Cookies on this website
We use cookies to ensure that we give you the best experience on our website. If you click 'Continue' we'll assume that you are happy to receive all cookies and you won't see this message again. Click 'Find out more' for information on how to change your cookie settings.

Background: A more effective vaccine for tuberculosis (TB) is a global public health priority. Vaccines under development will always need evaluation in endemic settings, most of which have limited resources. Adolescents are an important target population for a new TB vaccine and for other vaccines which are relevant at school-age. However, in most endemic settings there is limited experience of trials of investigational products among adolescents, and adolescents are not routinely vaccinated. Methods: We used Modified vaccinia Ankara-expressing Ag85A (MVA85A), a well-tolerated candidate vaccine for tuberculosis, to assess the effect of Schistosoma mansoni infection on vaccine immunogenicity among Ugandan adolescents in primary school. We describe here the challenges and lessons learned in designing and implementing this first clinical trial among Ugandan adolescents using a non-licensed vaccine. Results: The school based immunization study was feasible and adhered to Good Clinical Practice principles.  Engagement with the community and all stakeholders was critical for successful implementation of the trial. Creative and adaptable strategies were used to address protocol-specific, operational and logistical challenges. This study provided lessons and solutions that can be applied to other trials among adolescents in similar settings elsewhere, and to school-based immunization programs. Conclusion: Sufficient time and resources should be planned for community preparation and sensitization to ensure buy in and acceptance of a project of this kind. This trial shows that challenges to implementing early field trials in Africa are not insurmountable and that necessary well-planned high-quality ethical trials are feasible and should be encouraged. Trial Registration: ClinicalTrials.gov NCT02178748 03/06/2014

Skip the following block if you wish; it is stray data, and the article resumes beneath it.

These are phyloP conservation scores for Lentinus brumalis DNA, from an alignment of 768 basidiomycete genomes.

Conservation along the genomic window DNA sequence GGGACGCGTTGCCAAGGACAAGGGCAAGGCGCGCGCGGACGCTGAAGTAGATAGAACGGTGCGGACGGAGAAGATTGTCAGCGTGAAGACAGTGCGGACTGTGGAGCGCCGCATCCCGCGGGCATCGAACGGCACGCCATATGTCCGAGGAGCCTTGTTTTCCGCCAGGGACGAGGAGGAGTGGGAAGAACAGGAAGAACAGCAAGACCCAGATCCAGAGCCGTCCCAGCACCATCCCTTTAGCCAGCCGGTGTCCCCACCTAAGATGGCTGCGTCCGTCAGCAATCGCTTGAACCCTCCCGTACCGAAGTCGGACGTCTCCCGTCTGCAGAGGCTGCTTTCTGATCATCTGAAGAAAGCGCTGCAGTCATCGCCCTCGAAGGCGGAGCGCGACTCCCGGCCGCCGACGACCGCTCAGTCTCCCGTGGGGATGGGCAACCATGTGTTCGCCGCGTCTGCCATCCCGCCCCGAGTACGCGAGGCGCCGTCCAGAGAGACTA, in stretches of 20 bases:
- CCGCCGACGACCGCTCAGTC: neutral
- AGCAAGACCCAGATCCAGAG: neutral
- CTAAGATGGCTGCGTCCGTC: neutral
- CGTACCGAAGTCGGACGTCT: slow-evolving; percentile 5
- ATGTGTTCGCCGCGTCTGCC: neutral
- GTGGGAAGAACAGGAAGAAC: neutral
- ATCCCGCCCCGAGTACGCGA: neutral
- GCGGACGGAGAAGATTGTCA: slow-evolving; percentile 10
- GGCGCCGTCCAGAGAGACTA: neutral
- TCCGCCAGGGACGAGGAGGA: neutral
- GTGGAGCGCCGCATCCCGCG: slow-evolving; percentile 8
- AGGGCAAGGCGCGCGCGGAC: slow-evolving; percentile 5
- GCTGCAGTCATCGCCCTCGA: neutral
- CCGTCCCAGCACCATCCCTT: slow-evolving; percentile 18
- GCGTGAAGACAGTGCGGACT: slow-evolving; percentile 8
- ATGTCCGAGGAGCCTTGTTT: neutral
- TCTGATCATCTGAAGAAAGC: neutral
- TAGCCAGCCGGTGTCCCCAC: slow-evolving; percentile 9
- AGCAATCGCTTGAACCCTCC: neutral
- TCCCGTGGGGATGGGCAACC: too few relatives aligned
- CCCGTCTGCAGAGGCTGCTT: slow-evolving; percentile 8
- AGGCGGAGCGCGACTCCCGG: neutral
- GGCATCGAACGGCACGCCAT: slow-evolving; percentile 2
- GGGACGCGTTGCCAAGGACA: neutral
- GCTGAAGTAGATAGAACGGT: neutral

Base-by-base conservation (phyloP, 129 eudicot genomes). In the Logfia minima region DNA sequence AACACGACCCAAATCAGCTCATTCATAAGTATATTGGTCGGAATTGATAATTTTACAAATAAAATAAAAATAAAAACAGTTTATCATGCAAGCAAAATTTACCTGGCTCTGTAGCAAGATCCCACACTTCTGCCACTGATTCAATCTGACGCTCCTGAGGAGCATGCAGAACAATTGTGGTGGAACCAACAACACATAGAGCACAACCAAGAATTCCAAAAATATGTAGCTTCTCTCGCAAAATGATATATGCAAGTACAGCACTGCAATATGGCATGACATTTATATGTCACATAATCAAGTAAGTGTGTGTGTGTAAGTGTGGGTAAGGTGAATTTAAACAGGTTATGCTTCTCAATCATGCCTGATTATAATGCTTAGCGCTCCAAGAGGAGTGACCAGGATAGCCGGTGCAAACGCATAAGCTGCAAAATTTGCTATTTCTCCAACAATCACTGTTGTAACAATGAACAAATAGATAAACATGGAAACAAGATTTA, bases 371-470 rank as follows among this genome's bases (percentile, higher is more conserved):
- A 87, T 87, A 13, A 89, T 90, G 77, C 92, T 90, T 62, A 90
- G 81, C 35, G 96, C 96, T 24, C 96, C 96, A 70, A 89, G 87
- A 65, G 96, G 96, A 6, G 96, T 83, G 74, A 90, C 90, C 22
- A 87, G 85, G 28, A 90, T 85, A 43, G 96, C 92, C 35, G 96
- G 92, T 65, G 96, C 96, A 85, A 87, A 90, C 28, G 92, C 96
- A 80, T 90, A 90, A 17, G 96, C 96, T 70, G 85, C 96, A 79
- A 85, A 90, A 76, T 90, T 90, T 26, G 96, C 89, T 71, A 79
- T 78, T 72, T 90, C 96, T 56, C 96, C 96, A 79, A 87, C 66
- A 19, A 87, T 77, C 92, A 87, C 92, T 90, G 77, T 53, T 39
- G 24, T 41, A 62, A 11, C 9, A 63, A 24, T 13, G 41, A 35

Original publication

DOI

10.12688/wellcomeopenres.14736.1

Type

Journal article

Journal

Wellcome Open Research

Publisher

F1000Research

Publication Date

19/09/2018